A few disturbing news topics, such as rape on college campuses, sex trafficking, horrible conditions in foster care for children, and children on the whole taking psychotropic drugs starting at a young age, especially in foster case, can make us come to the conclusion that American girl’s are leaving the nest too soon.
With the number of tragic killings that bombard our media, with war, the threat of perpetual war in the world’s hot spots like the Middle East, China, and Russia, is America turning a blind eye to young girls and the expectations on them?
Conversely, young women’s groups like those promoting “Emily’s List” and are supporting the pro-choice agenda, and making money early on with initiatives like “Early Money is like Yeast” while attending the Ignite Change luncheon recently in San Francisco. Pro-life vs. Pro-choice has always been and continues to be a controversial issue and an issue that all politicians tread on delicately, especially with the 2016 elections coming up.
But it’s clear that families have stepped beyond the “stay at home mom” phenomenon because economics show that it’s mandatory to have both parents in the workforce to stay above water, especially when planning a family. The statistics are staggering with regard to mental health issues in youth, especially those who are moved to the foster care system. It becomes more and more complex to find a happy balance between work, child rearing, spending quality time with spouse and children, especially with the growing distractions of media, smartphones, and other technology that numb the nurturing aspect of motherhood to a more technological precise, schedule-based existence for families.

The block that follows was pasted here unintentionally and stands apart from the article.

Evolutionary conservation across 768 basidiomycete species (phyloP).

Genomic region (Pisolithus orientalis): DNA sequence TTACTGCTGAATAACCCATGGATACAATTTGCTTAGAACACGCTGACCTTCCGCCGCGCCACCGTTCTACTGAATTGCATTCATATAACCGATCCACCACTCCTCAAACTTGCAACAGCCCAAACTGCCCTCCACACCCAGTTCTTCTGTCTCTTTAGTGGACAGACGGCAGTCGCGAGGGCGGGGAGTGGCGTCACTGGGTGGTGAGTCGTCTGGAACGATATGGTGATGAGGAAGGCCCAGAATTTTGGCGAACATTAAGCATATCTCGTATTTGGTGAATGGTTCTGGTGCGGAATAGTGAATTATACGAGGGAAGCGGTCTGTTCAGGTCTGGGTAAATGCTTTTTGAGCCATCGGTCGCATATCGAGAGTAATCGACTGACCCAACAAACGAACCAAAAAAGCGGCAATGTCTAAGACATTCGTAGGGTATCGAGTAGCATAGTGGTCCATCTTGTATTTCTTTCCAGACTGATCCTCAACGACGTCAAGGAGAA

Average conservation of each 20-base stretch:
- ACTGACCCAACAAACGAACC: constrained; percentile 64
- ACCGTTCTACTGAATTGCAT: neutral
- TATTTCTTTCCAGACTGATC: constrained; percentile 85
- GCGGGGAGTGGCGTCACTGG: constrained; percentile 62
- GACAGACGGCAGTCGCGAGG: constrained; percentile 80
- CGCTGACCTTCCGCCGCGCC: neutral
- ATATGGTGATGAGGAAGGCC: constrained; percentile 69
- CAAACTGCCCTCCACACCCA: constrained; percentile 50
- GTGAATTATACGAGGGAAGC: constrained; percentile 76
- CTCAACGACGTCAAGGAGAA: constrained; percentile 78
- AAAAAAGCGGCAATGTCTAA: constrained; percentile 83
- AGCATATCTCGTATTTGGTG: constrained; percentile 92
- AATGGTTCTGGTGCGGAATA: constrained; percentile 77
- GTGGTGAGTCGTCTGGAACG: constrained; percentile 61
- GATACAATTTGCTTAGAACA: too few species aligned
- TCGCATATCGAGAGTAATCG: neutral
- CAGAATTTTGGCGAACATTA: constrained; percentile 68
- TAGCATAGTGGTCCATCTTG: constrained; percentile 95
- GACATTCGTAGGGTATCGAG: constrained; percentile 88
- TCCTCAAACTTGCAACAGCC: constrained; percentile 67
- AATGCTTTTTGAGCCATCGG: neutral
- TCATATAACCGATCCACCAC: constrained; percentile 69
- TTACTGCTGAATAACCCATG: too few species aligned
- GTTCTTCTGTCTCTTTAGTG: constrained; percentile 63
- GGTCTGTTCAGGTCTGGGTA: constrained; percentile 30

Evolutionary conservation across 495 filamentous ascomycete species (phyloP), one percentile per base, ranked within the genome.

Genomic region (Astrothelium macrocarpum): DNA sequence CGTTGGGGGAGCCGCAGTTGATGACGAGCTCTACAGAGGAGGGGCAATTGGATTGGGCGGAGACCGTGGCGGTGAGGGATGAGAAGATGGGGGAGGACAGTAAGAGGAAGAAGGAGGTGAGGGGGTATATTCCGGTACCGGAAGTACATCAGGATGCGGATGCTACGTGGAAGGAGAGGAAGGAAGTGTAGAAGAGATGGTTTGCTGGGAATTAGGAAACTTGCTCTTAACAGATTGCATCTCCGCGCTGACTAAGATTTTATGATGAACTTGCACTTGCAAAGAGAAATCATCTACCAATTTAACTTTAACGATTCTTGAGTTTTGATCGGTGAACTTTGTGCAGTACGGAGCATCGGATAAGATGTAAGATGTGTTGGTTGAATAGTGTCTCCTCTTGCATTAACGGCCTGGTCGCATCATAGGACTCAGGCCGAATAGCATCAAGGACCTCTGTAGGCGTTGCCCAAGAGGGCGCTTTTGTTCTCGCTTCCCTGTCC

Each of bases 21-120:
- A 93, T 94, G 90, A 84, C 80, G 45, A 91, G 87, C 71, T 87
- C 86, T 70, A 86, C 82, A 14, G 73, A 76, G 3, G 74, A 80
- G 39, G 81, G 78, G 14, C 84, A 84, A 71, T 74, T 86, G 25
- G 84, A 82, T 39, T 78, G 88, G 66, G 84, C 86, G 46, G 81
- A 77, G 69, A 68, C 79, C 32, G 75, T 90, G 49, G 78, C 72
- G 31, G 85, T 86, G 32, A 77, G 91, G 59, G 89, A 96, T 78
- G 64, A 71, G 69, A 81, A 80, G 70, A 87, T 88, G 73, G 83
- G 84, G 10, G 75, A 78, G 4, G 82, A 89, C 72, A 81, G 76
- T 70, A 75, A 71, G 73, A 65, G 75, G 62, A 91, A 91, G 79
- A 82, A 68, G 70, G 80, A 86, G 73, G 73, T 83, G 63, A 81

Local Monterey author, and wife of the MPUSD Superintendent, Vanessa Diffenbaugh, sheds some light on the foster care experience for children and teens in her best selling book, “The Language of Flowers.”
In Monterey County, the gentrification society rules in some circles, where for instance in the City of Carmel, the median income is $100,000. For low income, very low income, and even moderately low income brackets of society, the issue of measuring up to the norm can be daunting to those who are not coming from wealthy backgrounds. The measuring standard for a “good upbringing” is wealth, and not necessarily love, care, and nurturing, and children and teens can be swayed by wealth in foster care vs. less wealth with a biological parent, especially a single parent. Any child will suffer the loss of relationship with a natural parent, but girls will more so because they are more vulnerable to exploitation than boys are, although boys are vulnerable, too.
While the initiatives for young women to be educated and earning their own money on an equal basis to men is admirable, parent’s and families should realize that it’s a tough and different world than it was even a decade ago, and shelter their daughters more so than their sons, because despite all the talk about gender equality, the female is still the weaker sex in the broad scope of things.
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